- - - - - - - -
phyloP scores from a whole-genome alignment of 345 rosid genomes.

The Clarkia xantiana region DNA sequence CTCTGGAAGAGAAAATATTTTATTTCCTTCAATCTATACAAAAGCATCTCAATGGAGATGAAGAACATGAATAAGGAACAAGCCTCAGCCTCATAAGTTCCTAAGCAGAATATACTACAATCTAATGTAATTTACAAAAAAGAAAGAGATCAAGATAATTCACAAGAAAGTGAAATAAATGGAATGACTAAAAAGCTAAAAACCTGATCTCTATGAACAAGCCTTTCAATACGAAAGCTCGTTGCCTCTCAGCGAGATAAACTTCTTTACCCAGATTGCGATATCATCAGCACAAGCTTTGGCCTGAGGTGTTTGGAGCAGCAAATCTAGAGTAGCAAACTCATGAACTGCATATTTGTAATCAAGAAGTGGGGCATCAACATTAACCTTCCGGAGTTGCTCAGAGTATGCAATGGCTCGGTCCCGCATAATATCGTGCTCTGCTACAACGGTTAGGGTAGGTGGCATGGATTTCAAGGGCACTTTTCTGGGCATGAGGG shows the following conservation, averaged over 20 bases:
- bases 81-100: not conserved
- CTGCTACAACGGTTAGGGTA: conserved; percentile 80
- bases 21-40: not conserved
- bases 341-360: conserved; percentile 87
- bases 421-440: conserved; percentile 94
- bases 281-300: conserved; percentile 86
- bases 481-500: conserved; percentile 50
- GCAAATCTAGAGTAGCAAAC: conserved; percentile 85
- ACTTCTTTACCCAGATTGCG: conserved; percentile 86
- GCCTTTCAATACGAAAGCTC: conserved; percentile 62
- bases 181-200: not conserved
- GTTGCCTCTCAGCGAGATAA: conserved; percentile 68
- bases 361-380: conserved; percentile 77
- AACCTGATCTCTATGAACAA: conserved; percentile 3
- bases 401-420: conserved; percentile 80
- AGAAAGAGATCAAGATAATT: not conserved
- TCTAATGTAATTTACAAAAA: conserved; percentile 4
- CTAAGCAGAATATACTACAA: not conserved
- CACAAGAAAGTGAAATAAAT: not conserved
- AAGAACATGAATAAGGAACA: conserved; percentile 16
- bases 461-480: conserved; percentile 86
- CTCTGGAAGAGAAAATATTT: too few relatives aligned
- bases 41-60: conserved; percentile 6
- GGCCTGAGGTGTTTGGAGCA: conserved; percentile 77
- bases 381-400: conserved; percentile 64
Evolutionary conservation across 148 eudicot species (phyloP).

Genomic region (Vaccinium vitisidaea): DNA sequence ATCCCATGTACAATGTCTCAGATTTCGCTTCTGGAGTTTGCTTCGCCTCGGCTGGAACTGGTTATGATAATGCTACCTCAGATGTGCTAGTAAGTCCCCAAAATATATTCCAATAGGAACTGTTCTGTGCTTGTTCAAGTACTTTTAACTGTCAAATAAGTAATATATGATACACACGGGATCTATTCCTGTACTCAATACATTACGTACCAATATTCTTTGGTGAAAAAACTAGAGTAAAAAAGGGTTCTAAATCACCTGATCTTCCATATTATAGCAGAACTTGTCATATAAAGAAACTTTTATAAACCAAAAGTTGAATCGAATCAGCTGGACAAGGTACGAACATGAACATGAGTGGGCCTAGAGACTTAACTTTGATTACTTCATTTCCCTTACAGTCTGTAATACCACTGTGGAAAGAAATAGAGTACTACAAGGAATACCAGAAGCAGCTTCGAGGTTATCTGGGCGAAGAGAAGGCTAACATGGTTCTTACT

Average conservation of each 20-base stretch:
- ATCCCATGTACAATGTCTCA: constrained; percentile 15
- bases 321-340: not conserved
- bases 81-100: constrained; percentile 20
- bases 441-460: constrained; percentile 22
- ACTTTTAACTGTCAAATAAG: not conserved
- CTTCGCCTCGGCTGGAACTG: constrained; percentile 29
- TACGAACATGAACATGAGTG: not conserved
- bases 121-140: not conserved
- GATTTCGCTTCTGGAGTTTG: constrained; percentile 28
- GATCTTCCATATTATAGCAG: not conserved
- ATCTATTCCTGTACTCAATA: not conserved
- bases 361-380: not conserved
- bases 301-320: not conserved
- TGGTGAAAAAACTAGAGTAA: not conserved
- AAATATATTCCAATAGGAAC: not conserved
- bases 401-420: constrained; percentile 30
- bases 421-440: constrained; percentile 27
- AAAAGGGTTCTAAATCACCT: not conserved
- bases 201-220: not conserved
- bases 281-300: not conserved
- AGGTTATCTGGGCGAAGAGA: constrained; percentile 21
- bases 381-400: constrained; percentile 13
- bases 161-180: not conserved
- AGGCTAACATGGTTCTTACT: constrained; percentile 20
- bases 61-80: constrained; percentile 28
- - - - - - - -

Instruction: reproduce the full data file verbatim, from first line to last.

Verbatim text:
phyloP scores from a whole-genome alignment of 345 rosid genomes.

The Clarkia xantiana region DNA sequence CTCTGGAAGAGAAAATATTTTATTTCCTTCAATCTATACAAAAGCATCTCAATGGAGATGAAGAACATGAATAAGGAACAAGCCTCAGCCTCATAAGTTCCTAAGCAGAATATACTACAATCTAATGTAATTTACAAAAAAGAAAGAGATCAAGATAATTCACAAGAAAGTGAAATAAATGGAATGACTAAAAAGCTAAAAACCTGATCTCTATGAACAAGCCTTTCAATACGAAAGCTCGTTGCCTCTCAGCGAGATAAACTTCTTTACCCAGATTGCGATATCATCAGCACAAGCTTTGGCCTGAGGTGTTTGGAGCAGCAAATCTAGAGTAGCAAACTCATGAACTGCATATTTGTAATCAAGAAGTGGGGCATCAACATTAACCTTCCGGAGTTGCTCAGAGTATGCAATGGCTCGGTCCCGCATAATATCGTGCTCTGCTACAACGGTTAGGGTAGGTGGCATGGATTTCAAGGGCACTTTTCTGGGCATGAGGG shows the following conservation, averaged over 20 bases:
- bases 81-100: not conserved
- CTGCTACAACGGTTAGGGTA: conserved; percentile 80
- bases 21-40: not conserved
- bases 341-360: conserved; percentile 87
- bases 421-440: conserved; percentile 94
- bases 281-300: conserved; percentile 86
- bases 481-500: conserved; percentile 50
- GCAAATCTAGAGTAGCAAAC: conserved; percentile 85
- ACTTCTTTACCCAGATTGCG: conserved; percentile 86
- GCCTTTCAATACGAAAGCTC: conserved; percentile 62
- bases 181-200: not conserved
- GTTGCCTCTCAGCGAGATAA: conserved; percentile 68
- bases 361-380: conserved; percentile 77
- AACCTGATCTCTATGAACAA: conserved; percentile 3
- bases 401-420: conserved; percentile 80
- AGAAAGAGATCAAGATAATT: not conserved
- TCTAATGTAATTTACAAAAA: conserved; percentile 4
- CTAAGCAGAATATACTACAA: not conserved
- CACAAGAAAGTGAAATAAAT: not conserved
- AAGAACATGAATAAGGAACA: conserved; percentile 16
- bases 461-480: conserved; percentile 86
- CTCTGGAAGAGAAAATATTT: too few relatives aligned
- bases 41-60: conserved; percentile 6
- GGCCTGAGGTGTTTGGAGCA: conserved; percentile 77
- bases 381-400: conserved; percentile 64
Evolutionary conservation across 148 eudicot species (phyloP).

Genomic region (Vaccinium vitisidaea): DNA sequence ATCCCATGTACAATGTCTCAGATTTCGCTTCTGGAGTTTGCTTCGCCTCGGCTGGAACTGGTTATGATAATGCTACCTCAGATGTGCTAGTAAGTCCCCAAAATATATTCCAATAGGAACTGTTCTGTGCTTGTTCAAGTACTTTTAACTGTCAAATAAGTAATATATGATACACACGGGATCTATTCCTGTACTCAATACATTACGTACCAATATTCTTTGGTGAAAAAACTAGAGTAAAAAAGGGTTCTAAATCACCTGATCTTCCATATTATAGCAGAACTTGTCATATAAAGAAACTTTTATAAACCAAAAGTTGAATCGAATCAGCTGGACAAGGTACGAACATGAACATGAGTGGGCCTAGAGACTTAACTTTGATTACTTCATTTCCCTTACAGTCTGTAATACCACTGTGGAAAGAAATAGAGTACTACAAGGAATACCAGAAGCAGCTTCGAGGTTATCTGGGCGAAGAGAAGGCTAACATGGTTCTTACT

Average conservation of each 20-base stretch:
- ATCCCATGTACAATGTCTCA: constrained; percentile 15
- bases 321-340: not conserved
- bases 81-100: constrained; percentile 20
- bases 441-460: constrained; percentile 22
- ACTTTTAACTGTCAAATAAG: not conserved
- CTTCGCCTCGGCTGGAACTG: constrained; percentile 29
- TACGAACATGAACATGAGTG: not conserved
- bases 121-140: not conserved
- GATTTCGCTTCTGGAGTTTG: constrained; percentile 28
- GATCTTCCATATTATAGCAG: not conserved
- ATCTATTCCTGTACTCAATA: not conserved
- bases 361-380: not conserved
- bases 301-320: not conserved
- TGGTGAAAAAACTAGAGTAA: not conserved
- AAATATATTCCAATAGGAAC: not conserved
- bases 401-420: constrained; percentile 30
- bases 421-440: constrained; percentile 27
- AAAAGGGTTCTAAATCACCT: not conserved
- bases 201-220: not conserved
- bases 281-300: not conserved
- AGGTTATCTGGGCGAAGAGA: constrained; percentile 21
- bases 381-400: constrained; percentile 13
- bases 161-180: not conserved
- AGGCTAACATGGTTCTTACT: constrained; percentile 20
- bases 61-80: constrained; percentile 28